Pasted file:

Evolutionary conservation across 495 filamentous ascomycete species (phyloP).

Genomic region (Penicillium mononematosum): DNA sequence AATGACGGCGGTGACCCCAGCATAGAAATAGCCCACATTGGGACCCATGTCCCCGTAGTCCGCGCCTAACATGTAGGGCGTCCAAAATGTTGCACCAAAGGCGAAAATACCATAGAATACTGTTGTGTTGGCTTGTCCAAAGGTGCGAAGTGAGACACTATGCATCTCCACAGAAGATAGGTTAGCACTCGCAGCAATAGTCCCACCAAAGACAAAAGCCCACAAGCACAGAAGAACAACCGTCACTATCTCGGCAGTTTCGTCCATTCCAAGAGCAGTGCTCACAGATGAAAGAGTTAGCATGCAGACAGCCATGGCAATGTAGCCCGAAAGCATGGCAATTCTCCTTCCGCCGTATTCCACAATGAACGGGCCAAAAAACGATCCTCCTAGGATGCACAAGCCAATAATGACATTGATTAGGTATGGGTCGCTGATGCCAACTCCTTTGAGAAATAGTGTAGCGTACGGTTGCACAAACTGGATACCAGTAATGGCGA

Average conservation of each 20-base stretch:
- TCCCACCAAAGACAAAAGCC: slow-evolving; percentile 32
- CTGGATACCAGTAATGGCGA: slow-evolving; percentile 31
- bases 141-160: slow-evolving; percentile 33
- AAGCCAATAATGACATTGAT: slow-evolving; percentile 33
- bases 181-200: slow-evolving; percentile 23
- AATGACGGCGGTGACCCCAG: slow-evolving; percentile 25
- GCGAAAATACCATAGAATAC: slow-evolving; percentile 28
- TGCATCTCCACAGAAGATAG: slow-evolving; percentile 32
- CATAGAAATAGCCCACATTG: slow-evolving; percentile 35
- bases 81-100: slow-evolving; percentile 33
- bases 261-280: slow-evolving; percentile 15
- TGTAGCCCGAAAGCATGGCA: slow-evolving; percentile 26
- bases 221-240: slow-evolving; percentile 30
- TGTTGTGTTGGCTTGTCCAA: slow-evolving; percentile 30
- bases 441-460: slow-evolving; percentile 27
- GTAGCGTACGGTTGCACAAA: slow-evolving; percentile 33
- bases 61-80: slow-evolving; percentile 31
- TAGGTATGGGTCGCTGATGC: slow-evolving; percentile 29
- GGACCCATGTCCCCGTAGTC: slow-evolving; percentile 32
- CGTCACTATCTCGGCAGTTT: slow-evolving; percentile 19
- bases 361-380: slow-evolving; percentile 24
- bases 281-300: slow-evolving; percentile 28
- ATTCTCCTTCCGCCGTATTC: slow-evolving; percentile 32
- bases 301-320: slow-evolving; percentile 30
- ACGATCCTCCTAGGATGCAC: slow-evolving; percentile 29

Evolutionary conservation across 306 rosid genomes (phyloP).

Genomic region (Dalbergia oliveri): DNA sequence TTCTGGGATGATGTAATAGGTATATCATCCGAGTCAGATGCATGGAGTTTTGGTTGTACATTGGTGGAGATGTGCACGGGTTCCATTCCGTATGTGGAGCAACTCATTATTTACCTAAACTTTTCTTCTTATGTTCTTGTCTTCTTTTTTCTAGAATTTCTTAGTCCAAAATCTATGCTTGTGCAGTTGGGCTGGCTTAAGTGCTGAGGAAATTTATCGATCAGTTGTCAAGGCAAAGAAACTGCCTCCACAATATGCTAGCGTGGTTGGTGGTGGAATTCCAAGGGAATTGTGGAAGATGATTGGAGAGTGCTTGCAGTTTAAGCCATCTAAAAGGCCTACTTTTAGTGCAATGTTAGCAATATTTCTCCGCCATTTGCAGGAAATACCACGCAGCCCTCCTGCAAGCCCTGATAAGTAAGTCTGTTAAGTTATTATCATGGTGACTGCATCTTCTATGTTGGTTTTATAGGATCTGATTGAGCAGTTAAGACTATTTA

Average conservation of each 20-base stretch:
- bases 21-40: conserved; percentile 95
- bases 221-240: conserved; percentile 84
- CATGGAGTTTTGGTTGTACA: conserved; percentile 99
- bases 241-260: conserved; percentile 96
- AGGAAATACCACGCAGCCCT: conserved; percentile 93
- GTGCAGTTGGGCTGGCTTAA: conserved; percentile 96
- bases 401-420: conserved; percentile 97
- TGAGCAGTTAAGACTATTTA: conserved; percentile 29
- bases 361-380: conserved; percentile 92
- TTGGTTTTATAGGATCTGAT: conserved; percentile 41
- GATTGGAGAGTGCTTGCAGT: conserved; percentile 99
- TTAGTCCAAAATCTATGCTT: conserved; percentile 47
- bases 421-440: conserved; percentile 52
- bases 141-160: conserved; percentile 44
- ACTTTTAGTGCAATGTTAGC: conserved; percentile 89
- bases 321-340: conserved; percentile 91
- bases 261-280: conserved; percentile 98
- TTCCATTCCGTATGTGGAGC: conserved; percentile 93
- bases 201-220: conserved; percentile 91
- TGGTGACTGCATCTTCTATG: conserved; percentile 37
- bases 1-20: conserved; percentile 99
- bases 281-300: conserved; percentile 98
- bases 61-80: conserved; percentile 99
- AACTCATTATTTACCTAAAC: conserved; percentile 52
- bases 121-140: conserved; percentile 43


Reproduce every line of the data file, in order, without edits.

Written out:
Evolutionary conservation across 495 filamentous ascomycete species (phyloP).

Genomic region (Penicillium mononematosum): DNA sequence AATGACGGCGGTGACCCCAGCATAGAAATAGCCCACATTGGGACCCATGTCCCCGTAGTCCGCGCCTAACATGTAGGGCGTCCAAAATGTTGCACCAAAGGCGAAAATACCATAGAATACTGTTGTGTTGGCTTGTCCAAAGGTGCGAAGTGAGACACTATGCATCTCCACAGAAGATAGGTTAGCACTCGCAGCAATAGTCCCACCAAAGACAAAAGCCCACAAGCACAGAAGAACAACCGTCACTATCTCGGCAGTTTCGTCCATTCCAAGAGCAGTGCTCACAGATGAAAGAGTTAGCATGCAGACAGCCATGGCAATGTAGCCCGAAAGCATGGCAATTCTCCTTCCGCCGTATTCCACAATGAACGGGCCAAAAAACGATCCTCCTAGGATGCACAAGCCAATAATGACATTGATTAGGTATGGGTCGCTGATGCCAACTCCTTTGAGAAATAGTGTAGCGTACGGTTGCACAAACTGGATACCAGTAATGGCGA

Average conservation of each 20-base stretch:
- TCCCACCAAAGACAAAAGCC: slow-evolving; percentile 32
- CTGGATACCAGTAATGGCGA: slow-evolving; percentile 31
- bases 141-160: slow-evolving; percentile 33
- AAGCCAATAATGACATTGAT: slow-evolving; percentile 33
- bases 181-200: slow-evolving; percentile 23
- AATGACGGCGGTGACCCCAG: slow-evolving; percentile 25
- GCGAAAATACCATAGAATAC: slow-evolving; percentile 28
- TGCATCTCCACAGAAGATAG: slow-evolving; percentile 32
- CATAGAAATAGCCCACATTG: slow-evolving; percentile 35
- bases 81-100: slow-evolving; percentile 33
- bases 261-280: slow-evolving; percentile 15
- TGTAGCCCGAAAGCATGGCA: slow-evolving; percentile 26
- bases 221-240: slow-evolving; percentile 30
- TGTTGTGTTGGCTTGTCCAA: slow-evolving; percentile 30
- bases 441-460: slow-evolving; percentile 27
- GTAGCGTACGGTTGCACAAA: slow-evolving; percentile 33
- bases 61-80: slow-evolving; percentile 31
- TAGGTATGGGTCGCTGATGC: slow-evolving; percentile 29
- GGACCCATGTCCCCGTAGTC: slow-evolving; percentile 32
- CGTCACTATCTCGGCAGTTT: slow-evolving; percentile 19
- bases 361-380: slow-evolving; percentile 24
- bases 281-300: slow-evolving; percentile 28
- ATTCTCCTTCCGCCGTATTC: slow-evolving; percentile 32
- bases 301-320: slow-evolving; percentile 30
- ACGATCCTCCTAGGATGCAC: slow-evolving; percentile 29

Evolutionary conservation across 306 rosid genomes (phyloP).

Genomic region (Dalbergia oliveri): DNA sequence TTCTGGGATGATGTAATAGGTATATCATCCGAGTCAGATGCATGGAGTTTTGGTTGTACATTGGTGGAGATGTGCACGGGTTCCATTCCGTATGTGGAGCAACTCATTATTTACCTAAACTTTTCTTCTTATGTTCTTGTCTTCTTTTTTCTAGAATTTCTTAGTCCAAAATCTATGCTTGTGCAGTTGGGCTGGCTTAAGTGCTGAGGAAATTTATCGATCAGTTGTCAAGGCAAAGAAACTGCCTCCACAATATGCTAGCGTGGTTGGTGGTGGAATTCCAAGGGAATTGTGGAAGATGATTGGAGAGTGCTTGCAGTTTAAGCCATCTAAAAGGCCTACTTTTAGTGCAATGTTAGCAATATTTCTCCGCCATTTGCAGGAAATACCACGCAGCCCTCCTGCAAGCCCTGATAAGTAAGTCTGTTAAGTTATTATCATGGTGACTGCATCTTCTATGTTGGTTTTATAGGATCTGATTGAGCAGTTAAGACTATTTA

Average conservation of each 20-base stretch:
- bases 21-40: conserved; percentile 95
- bases 221-240: conserved; percentile 84
- CATGGAGTTTTGGTTGTACA: conserved; percentile 99
- bases 241-260: conserved; percentile 96
- AGGAAATACCACGCAGCCCT: conserved; percentile 93
- GTGCAGTTGGGCTGGCTTAA: conserved; percentile 96
- bases 401-420: conserved; percentile 97
- TGAGCAGTTAAGACTATTTA: conserved; percentile 29
- bases 361-380: conserved; percentile 92
- TTGGTTTTATAGGATCTGAT: conserved; percentile 41
- GATTGGAGAGTGCTTGCAGT: conserved; percentile 99
- TTAGTCCAAAATCTATGCTT: conserved; percentile 47
- bases 421-440: conserved; percentile 52
- bases 141-160: conserved; percentile 44
- ACTTTTAGTGCAATGTTAGC: conserved; percentile 89
- bases 321-340: conserved; percentile 91
- bases 261-280: conserved; percentile 98
- TTCCATTCCGTATGTGGAGC: conserved; percentile 93
- bases 201-220: conserved; percentile 91
- TGGTGACTGCATCTTCTATG: conserved; percentile 37
- bases 1-20: conserved; percentile 99
- bases 281-300: conserved; percentile 98
- bases 61-80: conserved; percentile 99
- AACTCATTATTTACCTAAAC: conserved; percentile 52
- bases 121-140: conserved; percentile 43